The Dutch love their stroopwafels, tulips … and especially ice skating. Our professional athletes are always setting new records and collecting gold medals and the World Cups and Olympics. But you don’t have to be a professional to enjoy a day of ice skating in the Netherlands. Around the country you’ll find many ice skating rinks to try out your skills.
Do you prefer to twirl around a lake or canal on a freezing winter day? If you’re lucky, you might even be able to go ice skating on natural ice on the canals of Amsterdam.
This is our Top 8 list of the best places to go ice skating in the Netherlands, both indoors and outdoors.
Ice skating on the canals in Amsterdam
It doesn’t happen often, but when the canals in Amsterdam freeze over, it creates a bit of winter magic. When it’s cold enough for ice skating, like it was in the winter of 2021, it seems like the whole city makes their way to the canals. Skate right through the beautiful city center or get a cup of hot chocolate and watch others turn spins on the ice. The canals in other cities are just as beautiful on a snowy winter day.
Get out on the ice in Utrecht or Haarlem, where you will also find plenty of frozen canals.
Jaap Eden Ice Rink in Amsterdam
Is the weather not cold enough to go ice skating on the Amsterdam canals but do you still want get out on the ice? Just head over to the Jaap Eden ice skating rink, which is named after a famous Dutch skater and cyclist. The beautiful outdoor ice skating rink is 400-meters long and a great place to experience this part of Dutch culture.
The Jaap Eden IJsbaan is open until Sunday, 19 March.
Opening hours: daily from 9.20 a.m. until 11:10 p.m.
Tickets: 9 euros for a 1-hour time slot.
Ice skating in Friesland
The northern province of Friesland is known for its ice skating history and tradition. This is where the famous Elfstedentocht takes places when it’s really, really cold. This 200 kilometer long race on natural ice is a much-beloved tradition, and the biggest iceskating tour in the world. Even King Willem-Alexander once participated in the event, back in 1986.
Unfortunately, the Elfstedentocht doesn’t happen often. The last time it took place was in 1997. But you can still go ice skating in Friesland. The water in the Jan Durkspolder in Nationaal Park De Alde Feanen is quite shallow which allows it to freeze over quickly.
Ice skating next to windmills in Kinderdijk
It doesn’t get more Dutch than ice skating in Kinderdijk. Put on your skates and go for a ride next to the famous windmills, which are listed as a Unesco World Heritage site. In summer you can go for a bike ride along the 19 windmills, but ice skating in winter might be even more fun.
Kinderdijk is a small town located on the eastern edge of Rotterdam. It’s only about a 30-minute drive from the city.
Skate like a pro at Thialf in Heerenveen
Thialf in Heerenveen is the most famous ice skating venue in the Netherlands. It’s the host of many professional ice skating races and events which you can visit as a spectator.
Would you like to test your own skills on the same ice skating rinks as the Olympic champions? That’s possible …. Thialf has several ice skating rinks that are open for everyone. The opening times vary, so make sure to check their website to learn about the opening times and events.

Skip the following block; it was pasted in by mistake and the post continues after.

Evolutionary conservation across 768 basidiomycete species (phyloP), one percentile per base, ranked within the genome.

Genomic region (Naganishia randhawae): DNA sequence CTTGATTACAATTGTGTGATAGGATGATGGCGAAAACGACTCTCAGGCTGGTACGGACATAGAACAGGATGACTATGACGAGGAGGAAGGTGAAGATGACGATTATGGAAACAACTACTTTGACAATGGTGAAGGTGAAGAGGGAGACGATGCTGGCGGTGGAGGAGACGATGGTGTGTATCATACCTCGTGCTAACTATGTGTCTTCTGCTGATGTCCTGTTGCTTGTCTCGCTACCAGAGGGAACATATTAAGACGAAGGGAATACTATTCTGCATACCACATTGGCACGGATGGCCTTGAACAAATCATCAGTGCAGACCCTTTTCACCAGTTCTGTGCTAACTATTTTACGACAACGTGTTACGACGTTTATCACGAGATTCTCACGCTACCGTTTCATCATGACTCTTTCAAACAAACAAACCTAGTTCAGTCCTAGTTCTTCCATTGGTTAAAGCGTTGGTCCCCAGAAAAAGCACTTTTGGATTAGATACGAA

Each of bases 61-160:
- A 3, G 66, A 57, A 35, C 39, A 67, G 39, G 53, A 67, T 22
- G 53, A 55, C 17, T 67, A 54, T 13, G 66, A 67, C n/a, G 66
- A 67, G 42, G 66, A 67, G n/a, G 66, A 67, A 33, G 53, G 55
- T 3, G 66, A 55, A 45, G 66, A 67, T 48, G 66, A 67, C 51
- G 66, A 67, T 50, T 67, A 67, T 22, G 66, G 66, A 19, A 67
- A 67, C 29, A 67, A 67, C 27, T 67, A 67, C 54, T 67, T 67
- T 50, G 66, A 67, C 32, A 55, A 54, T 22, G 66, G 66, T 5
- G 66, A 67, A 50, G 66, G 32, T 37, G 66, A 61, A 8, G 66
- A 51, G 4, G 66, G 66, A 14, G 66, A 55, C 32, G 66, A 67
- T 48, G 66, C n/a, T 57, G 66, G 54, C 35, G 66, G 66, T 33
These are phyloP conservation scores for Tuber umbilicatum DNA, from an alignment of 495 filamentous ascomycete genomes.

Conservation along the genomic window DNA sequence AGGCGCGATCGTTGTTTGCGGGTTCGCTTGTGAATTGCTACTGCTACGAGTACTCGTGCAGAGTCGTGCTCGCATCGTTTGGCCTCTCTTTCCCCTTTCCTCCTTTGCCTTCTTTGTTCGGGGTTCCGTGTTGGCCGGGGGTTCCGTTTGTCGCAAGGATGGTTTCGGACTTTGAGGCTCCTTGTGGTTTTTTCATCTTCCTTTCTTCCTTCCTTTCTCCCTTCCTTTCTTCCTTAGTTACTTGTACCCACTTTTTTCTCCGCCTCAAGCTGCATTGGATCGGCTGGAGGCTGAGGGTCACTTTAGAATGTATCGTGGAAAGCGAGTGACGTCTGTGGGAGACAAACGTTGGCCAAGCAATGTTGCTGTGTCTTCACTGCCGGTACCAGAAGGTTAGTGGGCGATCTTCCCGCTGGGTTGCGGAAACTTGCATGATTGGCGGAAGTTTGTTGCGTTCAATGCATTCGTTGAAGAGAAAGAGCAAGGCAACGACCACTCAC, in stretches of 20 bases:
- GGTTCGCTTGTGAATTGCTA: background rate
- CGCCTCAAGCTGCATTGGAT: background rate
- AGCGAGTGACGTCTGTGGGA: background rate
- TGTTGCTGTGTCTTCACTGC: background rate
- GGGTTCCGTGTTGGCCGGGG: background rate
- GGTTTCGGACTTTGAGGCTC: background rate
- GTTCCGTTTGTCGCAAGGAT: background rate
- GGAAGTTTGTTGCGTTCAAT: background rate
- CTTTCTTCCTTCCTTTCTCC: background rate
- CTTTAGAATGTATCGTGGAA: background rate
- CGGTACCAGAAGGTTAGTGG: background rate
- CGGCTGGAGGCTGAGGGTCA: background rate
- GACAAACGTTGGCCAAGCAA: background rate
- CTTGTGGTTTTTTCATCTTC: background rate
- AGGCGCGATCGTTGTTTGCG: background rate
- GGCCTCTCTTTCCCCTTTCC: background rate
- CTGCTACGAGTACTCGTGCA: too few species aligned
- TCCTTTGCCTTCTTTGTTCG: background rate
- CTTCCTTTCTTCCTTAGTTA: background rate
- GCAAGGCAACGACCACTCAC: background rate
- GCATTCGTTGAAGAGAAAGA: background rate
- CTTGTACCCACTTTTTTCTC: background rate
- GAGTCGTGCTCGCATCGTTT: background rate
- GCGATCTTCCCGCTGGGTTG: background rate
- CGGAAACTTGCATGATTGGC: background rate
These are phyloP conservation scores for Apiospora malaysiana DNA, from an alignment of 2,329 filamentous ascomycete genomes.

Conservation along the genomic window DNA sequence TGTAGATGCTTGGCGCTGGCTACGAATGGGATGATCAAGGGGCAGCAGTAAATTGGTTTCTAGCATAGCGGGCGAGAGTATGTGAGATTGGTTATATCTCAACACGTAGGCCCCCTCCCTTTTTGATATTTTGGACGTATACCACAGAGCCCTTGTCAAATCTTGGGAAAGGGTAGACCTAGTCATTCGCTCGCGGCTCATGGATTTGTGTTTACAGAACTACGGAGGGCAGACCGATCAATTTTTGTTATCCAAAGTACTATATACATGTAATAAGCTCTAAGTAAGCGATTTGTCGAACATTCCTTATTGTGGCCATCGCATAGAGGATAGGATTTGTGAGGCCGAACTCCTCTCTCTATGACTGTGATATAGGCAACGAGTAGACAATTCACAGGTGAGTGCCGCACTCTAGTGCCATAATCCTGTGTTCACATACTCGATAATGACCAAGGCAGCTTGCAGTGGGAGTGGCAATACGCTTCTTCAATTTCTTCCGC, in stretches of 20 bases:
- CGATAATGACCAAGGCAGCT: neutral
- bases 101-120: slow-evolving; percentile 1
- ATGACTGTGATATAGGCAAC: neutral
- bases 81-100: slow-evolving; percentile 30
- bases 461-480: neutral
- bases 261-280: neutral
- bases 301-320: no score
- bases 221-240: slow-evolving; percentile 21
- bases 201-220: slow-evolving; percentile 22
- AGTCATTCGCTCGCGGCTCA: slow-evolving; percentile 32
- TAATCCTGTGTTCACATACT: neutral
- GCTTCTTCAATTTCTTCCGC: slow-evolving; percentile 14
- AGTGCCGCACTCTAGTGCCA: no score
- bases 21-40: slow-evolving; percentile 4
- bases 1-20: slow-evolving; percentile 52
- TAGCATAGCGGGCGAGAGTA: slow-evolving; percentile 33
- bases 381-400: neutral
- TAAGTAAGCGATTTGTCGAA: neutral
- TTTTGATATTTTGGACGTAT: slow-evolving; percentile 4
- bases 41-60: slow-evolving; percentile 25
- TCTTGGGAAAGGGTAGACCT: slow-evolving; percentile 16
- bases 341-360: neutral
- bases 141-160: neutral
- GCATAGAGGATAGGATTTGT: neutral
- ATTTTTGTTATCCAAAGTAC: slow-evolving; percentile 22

Indoor ice skating at the Schaatsbaan Rotterdam
Don’t want to leave the city at all? No problem! Rotterdam also has one of the coolest indoor ice skating rinks of the Netherlands. Schaatsbaan Rotterdam has a 400-meter long ice skating tunnel with rainbow disco lights to make it even more fun. They turn on these colorful lights on Fridays, Saturdays and Sundays from 4 p.m.
You can rent skates at the venue or bring your own. Get your tickets online here.
Opening hours: Open daily until 3 March from 9 a.m. to 10 p.m. on Sunday-thru-Thursday and from 9 a.m. – 11 p.m. on Friday and Saturday.
Tickets: 7.50 euros on weekdays, 8.50 euros on weekends/holidays.
Ice skating on natural ice at the Ankeveense Plassen
Another good place for ice skating in the Netherlands are the Ankeveense Plassen. You can find these waters right in between Amsterdam and Utrecht so you don’t have to drive very far if you live in either of those cities.
Are you curious if the ice is safe enough for skating? Check out the website of the Ankeveense IJsclub. They will be the first to know when the weather is good enough for some fun on the ice.
Ice skating in Limburg at Eijsder Beemden
We don’t have any snow-capped mountains in the Netherlands, but you can go ice skating with some hills in the background in Limburg. This southern province is the only place in the country that isn’t super flat and has some cool spots to go ice skating on natural ice.
The waters in nature park Eijsder Beemden are quite shallow which makes for good skating conditions.
Read more from Willeke here in Dispatches’ archives.
Willeke van Doorn
Willeke van Doorn is a Dutch journalist and graduate of Fontys University of Applied Sciences in Tilburg, Netherlands. Her experience includes an internship at National Geographic Traveler in Amsterdam.
Willeke has lived in the U.S. and Australia and loves to travel the world. She was an early Dispatches contributor as a student.